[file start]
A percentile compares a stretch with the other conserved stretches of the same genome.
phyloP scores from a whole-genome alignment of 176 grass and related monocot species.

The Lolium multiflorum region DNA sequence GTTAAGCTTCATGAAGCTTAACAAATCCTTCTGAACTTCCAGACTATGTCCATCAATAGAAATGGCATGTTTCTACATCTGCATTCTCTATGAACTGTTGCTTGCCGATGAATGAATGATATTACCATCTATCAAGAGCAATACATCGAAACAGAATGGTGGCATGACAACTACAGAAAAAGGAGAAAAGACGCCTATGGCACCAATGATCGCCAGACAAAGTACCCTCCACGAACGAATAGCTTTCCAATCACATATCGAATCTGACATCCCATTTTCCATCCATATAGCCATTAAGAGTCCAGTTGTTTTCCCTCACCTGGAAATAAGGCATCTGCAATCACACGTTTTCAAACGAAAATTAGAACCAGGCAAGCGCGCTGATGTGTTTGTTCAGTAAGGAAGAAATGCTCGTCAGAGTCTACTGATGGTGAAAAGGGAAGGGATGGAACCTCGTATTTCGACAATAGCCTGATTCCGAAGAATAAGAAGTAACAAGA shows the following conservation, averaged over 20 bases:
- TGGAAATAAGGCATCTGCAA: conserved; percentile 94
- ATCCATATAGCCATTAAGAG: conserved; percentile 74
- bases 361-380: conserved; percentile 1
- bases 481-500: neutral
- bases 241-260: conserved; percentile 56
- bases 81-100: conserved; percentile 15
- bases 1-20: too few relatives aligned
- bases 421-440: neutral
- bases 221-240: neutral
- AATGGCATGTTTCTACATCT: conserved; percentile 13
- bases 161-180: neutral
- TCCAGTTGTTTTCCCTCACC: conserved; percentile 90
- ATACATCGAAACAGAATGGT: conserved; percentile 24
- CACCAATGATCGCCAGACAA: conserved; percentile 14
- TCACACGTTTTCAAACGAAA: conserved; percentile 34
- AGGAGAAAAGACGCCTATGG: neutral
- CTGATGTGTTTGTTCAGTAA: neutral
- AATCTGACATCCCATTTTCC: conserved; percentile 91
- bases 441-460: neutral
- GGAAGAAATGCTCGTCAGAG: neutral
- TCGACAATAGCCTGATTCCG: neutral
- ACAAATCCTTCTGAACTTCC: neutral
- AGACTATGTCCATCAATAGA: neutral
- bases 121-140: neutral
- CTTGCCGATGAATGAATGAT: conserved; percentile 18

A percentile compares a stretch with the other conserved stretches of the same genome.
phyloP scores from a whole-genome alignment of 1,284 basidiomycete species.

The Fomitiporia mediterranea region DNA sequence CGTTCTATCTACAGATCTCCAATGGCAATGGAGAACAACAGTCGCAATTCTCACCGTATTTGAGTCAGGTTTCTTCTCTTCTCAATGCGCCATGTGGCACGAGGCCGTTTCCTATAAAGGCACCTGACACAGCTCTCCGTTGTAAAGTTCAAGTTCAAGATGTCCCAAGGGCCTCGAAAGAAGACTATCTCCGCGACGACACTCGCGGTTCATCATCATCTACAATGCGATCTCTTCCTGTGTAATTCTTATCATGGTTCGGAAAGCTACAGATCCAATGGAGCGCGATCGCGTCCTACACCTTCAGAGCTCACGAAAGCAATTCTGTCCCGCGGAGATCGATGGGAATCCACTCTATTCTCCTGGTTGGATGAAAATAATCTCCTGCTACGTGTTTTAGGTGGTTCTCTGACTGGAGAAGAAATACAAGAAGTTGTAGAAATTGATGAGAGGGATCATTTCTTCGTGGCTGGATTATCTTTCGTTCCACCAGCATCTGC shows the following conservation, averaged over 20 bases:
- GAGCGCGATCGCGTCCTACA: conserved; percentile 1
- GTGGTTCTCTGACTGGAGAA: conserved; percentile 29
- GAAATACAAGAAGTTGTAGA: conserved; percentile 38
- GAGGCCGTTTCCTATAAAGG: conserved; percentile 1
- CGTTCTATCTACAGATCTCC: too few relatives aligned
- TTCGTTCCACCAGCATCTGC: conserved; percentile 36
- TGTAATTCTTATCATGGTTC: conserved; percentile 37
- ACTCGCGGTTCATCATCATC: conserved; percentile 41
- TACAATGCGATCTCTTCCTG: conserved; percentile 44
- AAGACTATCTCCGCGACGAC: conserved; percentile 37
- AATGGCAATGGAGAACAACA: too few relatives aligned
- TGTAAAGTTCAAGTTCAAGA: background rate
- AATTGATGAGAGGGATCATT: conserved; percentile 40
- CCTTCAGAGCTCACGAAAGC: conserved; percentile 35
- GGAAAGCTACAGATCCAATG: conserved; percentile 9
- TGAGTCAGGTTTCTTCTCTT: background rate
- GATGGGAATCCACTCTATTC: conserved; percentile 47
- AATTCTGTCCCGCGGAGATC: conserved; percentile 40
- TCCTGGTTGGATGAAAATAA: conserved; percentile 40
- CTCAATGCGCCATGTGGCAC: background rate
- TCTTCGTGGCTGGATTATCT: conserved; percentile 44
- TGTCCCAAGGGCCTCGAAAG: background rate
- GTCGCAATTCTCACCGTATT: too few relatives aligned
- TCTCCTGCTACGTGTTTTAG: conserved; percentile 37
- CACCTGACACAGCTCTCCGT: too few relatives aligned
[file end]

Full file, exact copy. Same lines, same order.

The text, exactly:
A percentile compares a stretch with the other conserved stretches of the same genome.
phyloP scores from a whole-genome alignment of 176 grass and related monocot species.

The Lolium multiflorum region DNA sequence GTTAAGCTTCATGAAGCTTAACAAATCCTTCTGAACTTCCAGACTATGTCCATCAATAGAAATGGCATGTTTCTACATCTGCATTCTCTATGAACTGTTGCTTGCCGATGAATGAATGATATTACCATCTATCAAGAGCAATACATCGAAACAGAATGGTGGCATGACAACTACAGAAAAAGGAGAAAAGACGCCTATGGCACCAATGATCGCCAGACAAAGTACCCTCCACGAACGAATAGCTTTCCAATCACATATCGAATCTGACATCCCATTTTCCATCCATATAGCCATTAAGAGTCCAGTTGTTTTCCCTCACCTGGAAATAAGGCATCTGCAATCACACGTTTTCAAACGAAAATTAGAACCAGGCAAGCGCGCTGATGTGTTTGTTCAGTAAGGAAGAAATGCTCGTCAGAGTCTACTGATGGTGAAAAGGGAAGGGATGGAACCTCGTATTTCGACAATAGCCTGATTCCGAAGAATAAGAAGTAACAAGA shows the following conservation, averaged over 20 bases:
- TGGAAATAAGGCATCTGCAA: conserved; percentile 94
- ATCCATATAGCCATTAAGAG: conserved; percentile 74
- bases 361-380: conserved; percentile 1
- bases 481-500: neutral
- bases 241-260: conserved; percentile 56
- bases 81-100: conserved; percentile 15
- bases 1-20: too few relatives aligned
- bases 421-440: neutral
- bases 221-240: neutral
- AATGGCATGTTTCTACATCT: conserved; percentile 13
- bases 161-180: neutral
- TCCAGTTGTTTTCCCTCACC: conserved; percentile 90
- ATACATCGAAACAGAATGGT: conserved; percentile 24
- CACCAATGATCGCCAGACAA: conserved; percentile 14
- TCACACGTTTTCAAACGAAA: conserved; percentile 34
- AGGAGAAAAGACGCCTATGG: neutral
- CTGATGTGTTTGTTCAGTAA: neutral
- AATCTGACATCCCATTTTCC: conserved; percentile 91
- bases 441-460: neutral
- GGAAGAAATGCTCGTCAGAG: neutral
- TCGACAATAGCCTGATTCCG: neutral
- ACAAATCCTTCTGAACTTCC: neutral
- AGACTATGTCCATCAATAGA: neutral
- bases 121-140: neutral
- CTTGCCGATGAATGAATGAT: conserved; percentile 18

A percentile compares a stretch with the other conserved stretches of the same genome.
phyloP scores from a whole-genome alignment of 1,284 basidiomycete species.

The Fomitiporia mediterranea region DNA sequence CGTTCTATCTACAGATCTCCAATGGCAATGGAGAACAACAGTCGCAATTCTCACCGTATTTGAGTCAGGTTTCTTCTCTTCTCAATGCGCCATGTGGCACGAGGCCGTTTCCTATAAAGGCACCTGACACAGCTCTCCGTTGTAAAGTTCAAGTTCAAGATGTCCCAAGGGCCTCGAAAGAAGACTATCTCCGCGACGACACTCGCGGTTCATCATCATCTACAATGCGATCTCTTCCTGTGTAATTCTTATCATGGTTCGGAAAGCTACAGATCCAATGGAGCGCGATCGCGTCCTACACCTTCAGAGCTCACGAAAGCAATTCTGTCCCGCGGAGATCGATGGGAATCCACTCTATTCTCCTGGTTGGATGAAAATAATCTCCTGCTACGTGTTTTAGGTGGTTCTCTGACTGGAGAAGAAATACAAGAAGTTGTAGAAATTGATGAGAGGGATCATTTCTTCGTGGCTGGATTATCTTTCGTTCCACCAGCATCTGC shows the following conservation, averaged over 20 bases:
- GAGCGCGATCGCGTCCTACA: conserved; percentile 1
- GTGGTTCTCTGACTGGAGAA: conserved; percentile 29
- GAAATACAAGAAGTTGTAGA: conserved; percentile 38
- GAGGCCGTTTCCTATAAAGG: conserved; percentile 1
- CGTTCTATCTACAGATCTCC: too few relatives aligned
- TTCGTTCCACCAGCATCTGC: conserved; percentile 36
- TGTAATTCTTATCATGGTTC: conserved; percentile 37
- ACTCGCGGTTCATCATCATC: conserved; percentile 41
- TACAATGCGATCTCTTCCTG: conserved; percentile 44
- AAGACTATCTCCGCGACGAC: conserved; percentile 37
- AATGGCAATGGAGAACAACA: too few relatives aligned
- TGTAAAGTTCAAGTTCAAGA: background rate
- AATTGATGAGAGGGATCATT: conserved; percentile 40
- CCTTCAGAGCTCACGAAAGC: conserved; percentile 35
- GGAAAGCTACAGATCCAATG: conserved; percentile 9
- TGAGTCAGGTTTCTTCTCTT: background rate
- GATGGGAATCCACTCTATTC: conserved; percentile 47
- AATTCTGTCCCGCGGAGATC: conserved; percentile 40
- TCCTGGTTGGATGAAAATAA: conserved; percentile 40
- CTCAATGCGCCATGTGGCAC: background rate
- TCTTCGTGGCTGGATTATCT: conserved; percentile 44
- TGTCCCAAGGGCCTCGAAAG: background rate
- GTCGCAATTCTCACCGTATT: too few relatives aligned
- TCTCCTGCTACGTGTTTTAG: conserved; percentile 37
- CACCTGACACAGCTCTCCGT: too few relatives aligned